“Two nations are in your womb.
Two separate peoples shall issue from your body;
One shall be stronger than the other,
the older shall serve the younger.”
 When her time to give birth was at hand, there were twins in her womb.  The first one came out red, all his body like a hairy cloak, so they named him Esau.  Then his brother came out with his hand holding Esau’s heel, so they named him Jacob. Isaac was sixty years old when they were born.
 When the boys grew up, Esau became a skillful hunter, a man of the outdoors, but Jacob was a mild man who stayed in the camp.  Isaac favored Esau because he had a taste for game, but Rebekah favored Jacob.
Another typical Hebrew birth story, complete with the barren mother’s womb being opened and the children having puns for names. This is also yet another instance of Israel’s enemies being revealed as relatives. Esau is the father of the Edomites, and his description as “red” and “hairy” is a pun on some geographical references to Edom that Israelite hearers would have understood immediately. As for Jacob, his name means “he cheats” or “he deceives,” a rather unflattering name considering who he will turn out to be…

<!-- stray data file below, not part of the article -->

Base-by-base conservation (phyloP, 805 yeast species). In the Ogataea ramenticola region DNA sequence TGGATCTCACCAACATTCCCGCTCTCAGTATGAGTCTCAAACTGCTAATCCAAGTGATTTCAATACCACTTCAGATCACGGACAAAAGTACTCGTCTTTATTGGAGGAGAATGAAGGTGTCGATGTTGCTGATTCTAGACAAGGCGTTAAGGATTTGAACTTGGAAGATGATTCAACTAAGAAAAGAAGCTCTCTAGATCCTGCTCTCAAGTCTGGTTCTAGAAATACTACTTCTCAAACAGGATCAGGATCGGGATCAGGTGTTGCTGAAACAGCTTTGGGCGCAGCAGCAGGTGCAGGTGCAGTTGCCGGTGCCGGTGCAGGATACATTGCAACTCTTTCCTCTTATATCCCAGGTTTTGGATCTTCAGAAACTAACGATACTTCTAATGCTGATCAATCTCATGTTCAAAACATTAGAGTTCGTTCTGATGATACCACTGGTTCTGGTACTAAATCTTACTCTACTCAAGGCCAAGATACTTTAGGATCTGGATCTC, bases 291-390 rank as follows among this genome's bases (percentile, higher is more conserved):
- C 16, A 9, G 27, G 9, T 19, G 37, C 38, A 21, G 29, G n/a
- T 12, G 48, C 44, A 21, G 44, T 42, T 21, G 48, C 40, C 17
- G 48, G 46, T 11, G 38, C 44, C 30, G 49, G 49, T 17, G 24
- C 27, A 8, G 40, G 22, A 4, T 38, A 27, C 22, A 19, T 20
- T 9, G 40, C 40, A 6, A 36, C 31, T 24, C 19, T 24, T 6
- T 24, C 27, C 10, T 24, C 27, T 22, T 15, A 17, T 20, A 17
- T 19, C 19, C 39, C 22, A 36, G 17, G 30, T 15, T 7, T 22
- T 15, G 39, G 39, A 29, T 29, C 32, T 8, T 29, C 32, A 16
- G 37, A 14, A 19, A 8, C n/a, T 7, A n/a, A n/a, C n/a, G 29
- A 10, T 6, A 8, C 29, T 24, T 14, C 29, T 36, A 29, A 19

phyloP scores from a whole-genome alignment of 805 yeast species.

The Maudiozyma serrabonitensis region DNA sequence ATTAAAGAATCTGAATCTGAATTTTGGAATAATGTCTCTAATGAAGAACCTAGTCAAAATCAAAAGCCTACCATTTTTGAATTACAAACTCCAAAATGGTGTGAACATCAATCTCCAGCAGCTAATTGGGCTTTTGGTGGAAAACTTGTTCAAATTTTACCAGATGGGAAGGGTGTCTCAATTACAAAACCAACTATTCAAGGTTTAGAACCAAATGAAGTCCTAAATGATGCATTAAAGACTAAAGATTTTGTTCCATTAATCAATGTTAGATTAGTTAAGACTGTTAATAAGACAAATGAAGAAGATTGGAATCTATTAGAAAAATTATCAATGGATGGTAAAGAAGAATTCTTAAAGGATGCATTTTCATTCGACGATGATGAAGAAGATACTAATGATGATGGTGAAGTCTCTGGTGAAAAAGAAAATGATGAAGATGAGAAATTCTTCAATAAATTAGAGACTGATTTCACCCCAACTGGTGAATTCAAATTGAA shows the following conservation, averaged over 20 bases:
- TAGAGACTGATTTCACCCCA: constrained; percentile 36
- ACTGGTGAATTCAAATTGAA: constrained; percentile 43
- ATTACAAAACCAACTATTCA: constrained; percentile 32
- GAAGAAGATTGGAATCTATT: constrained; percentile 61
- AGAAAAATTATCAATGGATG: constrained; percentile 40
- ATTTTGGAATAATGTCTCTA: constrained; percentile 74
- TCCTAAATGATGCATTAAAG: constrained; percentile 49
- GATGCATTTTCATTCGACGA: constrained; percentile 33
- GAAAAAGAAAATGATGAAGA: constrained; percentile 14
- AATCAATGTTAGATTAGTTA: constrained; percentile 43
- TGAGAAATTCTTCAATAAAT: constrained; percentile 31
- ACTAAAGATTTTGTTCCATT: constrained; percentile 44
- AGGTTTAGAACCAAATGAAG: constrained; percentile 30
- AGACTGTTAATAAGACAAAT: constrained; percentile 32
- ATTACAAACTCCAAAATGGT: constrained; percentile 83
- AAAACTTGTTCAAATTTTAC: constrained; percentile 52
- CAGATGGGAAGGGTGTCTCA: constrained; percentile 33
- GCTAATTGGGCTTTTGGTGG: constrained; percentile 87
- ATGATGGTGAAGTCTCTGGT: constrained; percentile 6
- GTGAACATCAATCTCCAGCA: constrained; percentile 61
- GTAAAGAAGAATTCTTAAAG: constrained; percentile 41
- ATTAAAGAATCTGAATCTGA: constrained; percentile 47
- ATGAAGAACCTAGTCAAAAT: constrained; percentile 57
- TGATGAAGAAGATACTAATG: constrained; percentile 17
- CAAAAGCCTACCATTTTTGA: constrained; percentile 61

The brothers are already in conflict before they are born, and we are reminded of the fraternal strife between Cain and Abel several chapters earlier. To make things worse, Isaac and Rebekah play favorites, each honoring one son over the other. The family trouble escalates in chapter 25. Beginning in verse 29:
 Once when Jacob was cooking stew, Esau came in from the field, and he was famished.  Esau said to Jacob, “Give me some of that red stew to gulp down, for I am famished!”  Jacob said, “First, sell me your birthright.”  Esau said, “I am at the point of death, so of what use is a birthright to me?”  But Jacob said, “Swear to me first.” So he swore to him and sold his birthright to Jacob.  Then Jacob gave Esau bread and lentil stew, and he ate and drank and rose and went his way. Thus Esau spurned his birthright.